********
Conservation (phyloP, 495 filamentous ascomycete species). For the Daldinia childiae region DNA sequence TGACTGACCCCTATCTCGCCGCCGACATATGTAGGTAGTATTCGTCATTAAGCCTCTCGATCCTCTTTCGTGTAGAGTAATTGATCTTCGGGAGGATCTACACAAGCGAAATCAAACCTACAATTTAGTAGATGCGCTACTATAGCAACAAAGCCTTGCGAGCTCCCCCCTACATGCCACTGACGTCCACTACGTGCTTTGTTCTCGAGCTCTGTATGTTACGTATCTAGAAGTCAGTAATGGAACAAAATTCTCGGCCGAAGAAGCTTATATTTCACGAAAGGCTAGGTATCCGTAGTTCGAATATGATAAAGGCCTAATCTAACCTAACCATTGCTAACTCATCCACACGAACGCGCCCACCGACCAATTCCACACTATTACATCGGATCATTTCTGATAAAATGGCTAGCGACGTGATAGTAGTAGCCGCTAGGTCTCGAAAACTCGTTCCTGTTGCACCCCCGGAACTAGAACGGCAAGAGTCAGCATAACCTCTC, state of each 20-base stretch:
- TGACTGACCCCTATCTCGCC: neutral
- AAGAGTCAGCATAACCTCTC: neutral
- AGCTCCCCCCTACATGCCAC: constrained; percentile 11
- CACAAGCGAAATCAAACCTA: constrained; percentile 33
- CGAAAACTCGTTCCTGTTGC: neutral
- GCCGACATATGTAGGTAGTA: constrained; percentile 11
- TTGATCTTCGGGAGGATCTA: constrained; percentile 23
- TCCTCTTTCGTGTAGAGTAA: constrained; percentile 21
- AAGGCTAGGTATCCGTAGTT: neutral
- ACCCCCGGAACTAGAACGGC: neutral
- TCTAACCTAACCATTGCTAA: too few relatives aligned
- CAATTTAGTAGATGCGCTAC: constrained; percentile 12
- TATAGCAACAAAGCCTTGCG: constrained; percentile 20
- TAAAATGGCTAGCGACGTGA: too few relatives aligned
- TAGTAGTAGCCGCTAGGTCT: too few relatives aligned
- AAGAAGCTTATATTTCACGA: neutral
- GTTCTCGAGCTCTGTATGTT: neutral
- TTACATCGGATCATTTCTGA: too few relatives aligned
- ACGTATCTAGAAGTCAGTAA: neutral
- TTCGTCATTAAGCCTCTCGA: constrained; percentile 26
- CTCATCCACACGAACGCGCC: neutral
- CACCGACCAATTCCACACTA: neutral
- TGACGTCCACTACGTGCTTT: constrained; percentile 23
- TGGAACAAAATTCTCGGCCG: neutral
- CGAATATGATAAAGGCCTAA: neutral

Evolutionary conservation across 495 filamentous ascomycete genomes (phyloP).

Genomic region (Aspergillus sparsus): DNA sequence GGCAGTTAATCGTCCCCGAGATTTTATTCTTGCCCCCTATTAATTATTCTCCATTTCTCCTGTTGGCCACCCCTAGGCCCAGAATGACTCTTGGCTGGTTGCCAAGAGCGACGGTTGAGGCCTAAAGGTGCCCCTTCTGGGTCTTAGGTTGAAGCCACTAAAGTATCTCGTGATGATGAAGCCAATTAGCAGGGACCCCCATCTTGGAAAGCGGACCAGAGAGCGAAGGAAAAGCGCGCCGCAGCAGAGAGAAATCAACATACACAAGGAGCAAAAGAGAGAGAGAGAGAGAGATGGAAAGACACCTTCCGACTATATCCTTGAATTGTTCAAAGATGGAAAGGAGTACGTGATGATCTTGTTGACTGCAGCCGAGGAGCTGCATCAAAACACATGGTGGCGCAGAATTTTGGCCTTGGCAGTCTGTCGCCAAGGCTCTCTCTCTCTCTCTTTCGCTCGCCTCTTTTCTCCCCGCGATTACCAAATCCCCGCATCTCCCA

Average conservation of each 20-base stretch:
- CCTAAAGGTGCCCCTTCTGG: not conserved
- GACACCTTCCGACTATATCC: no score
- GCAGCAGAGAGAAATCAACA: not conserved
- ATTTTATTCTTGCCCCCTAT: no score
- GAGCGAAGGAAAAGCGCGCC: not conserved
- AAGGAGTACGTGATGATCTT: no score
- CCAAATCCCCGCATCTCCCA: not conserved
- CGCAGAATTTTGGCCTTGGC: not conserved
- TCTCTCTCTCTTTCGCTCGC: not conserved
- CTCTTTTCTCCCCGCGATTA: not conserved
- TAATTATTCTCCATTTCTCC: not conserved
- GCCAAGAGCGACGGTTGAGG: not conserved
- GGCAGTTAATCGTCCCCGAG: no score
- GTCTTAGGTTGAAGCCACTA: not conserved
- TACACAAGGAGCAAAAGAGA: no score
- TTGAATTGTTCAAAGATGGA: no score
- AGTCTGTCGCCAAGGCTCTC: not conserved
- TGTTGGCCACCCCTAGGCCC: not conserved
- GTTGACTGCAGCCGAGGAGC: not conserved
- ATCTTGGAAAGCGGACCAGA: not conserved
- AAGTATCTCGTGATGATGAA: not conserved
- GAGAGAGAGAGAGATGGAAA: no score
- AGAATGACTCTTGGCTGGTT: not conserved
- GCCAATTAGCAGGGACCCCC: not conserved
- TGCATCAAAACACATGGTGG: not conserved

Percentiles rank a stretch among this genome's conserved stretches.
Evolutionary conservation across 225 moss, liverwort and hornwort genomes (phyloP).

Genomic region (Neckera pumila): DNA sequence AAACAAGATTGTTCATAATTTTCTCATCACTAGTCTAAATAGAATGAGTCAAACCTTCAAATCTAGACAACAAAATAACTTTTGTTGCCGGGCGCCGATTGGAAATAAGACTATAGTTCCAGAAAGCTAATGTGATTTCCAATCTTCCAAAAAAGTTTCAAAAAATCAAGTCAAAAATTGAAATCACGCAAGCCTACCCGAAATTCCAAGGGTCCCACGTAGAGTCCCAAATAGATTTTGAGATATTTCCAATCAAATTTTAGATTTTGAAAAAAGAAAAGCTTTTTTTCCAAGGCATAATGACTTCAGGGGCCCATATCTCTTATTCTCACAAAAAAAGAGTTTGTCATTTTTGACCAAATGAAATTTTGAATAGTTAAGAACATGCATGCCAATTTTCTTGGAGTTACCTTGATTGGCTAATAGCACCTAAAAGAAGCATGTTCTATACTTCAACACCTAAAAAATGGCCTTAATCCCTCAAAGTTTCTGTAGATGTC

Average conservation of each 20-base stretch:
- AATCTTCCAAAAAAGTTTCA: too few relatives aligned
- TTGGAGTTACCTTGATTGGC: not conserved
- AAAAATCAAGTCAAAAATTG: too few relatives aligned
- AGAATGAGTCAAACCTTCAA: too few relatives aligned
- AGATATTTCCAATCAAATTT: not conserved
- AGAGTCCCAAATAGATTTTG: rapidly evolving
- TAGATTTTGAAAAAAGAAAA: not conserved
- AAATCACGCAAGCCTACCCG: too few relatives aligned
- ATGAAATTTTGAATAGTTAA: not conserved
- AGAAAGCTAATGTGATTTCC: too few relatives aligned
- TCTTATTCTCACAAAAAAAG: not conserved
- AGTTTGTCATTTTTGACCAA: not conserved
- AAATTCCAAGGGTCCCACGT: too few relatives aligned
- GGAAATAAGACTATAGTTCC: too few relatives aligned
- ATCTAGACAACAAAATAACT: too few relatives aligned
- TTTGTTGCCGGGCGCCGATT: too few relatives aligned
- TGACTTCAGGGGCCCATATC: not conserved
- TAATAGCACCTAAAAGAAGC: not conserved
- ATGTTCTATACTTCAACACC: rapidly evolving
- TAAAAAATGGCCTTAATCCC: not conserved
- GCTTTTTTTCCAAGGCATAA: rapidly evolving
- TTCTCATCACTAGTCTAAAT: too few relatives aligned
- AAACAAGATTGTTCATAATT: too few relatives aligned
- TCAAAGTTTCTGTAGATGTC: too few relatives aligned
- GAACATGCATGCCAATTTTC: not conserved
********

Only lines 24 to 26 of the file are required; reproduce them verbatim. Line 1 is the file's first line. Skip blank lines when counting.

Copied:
- TGACGTCCACTACGTGCTTT: constrained; percentile 23
- TGGAACAAAATTCTCGGCCG: neutral
- CGAATATGATAAAGGCCTAA: neutral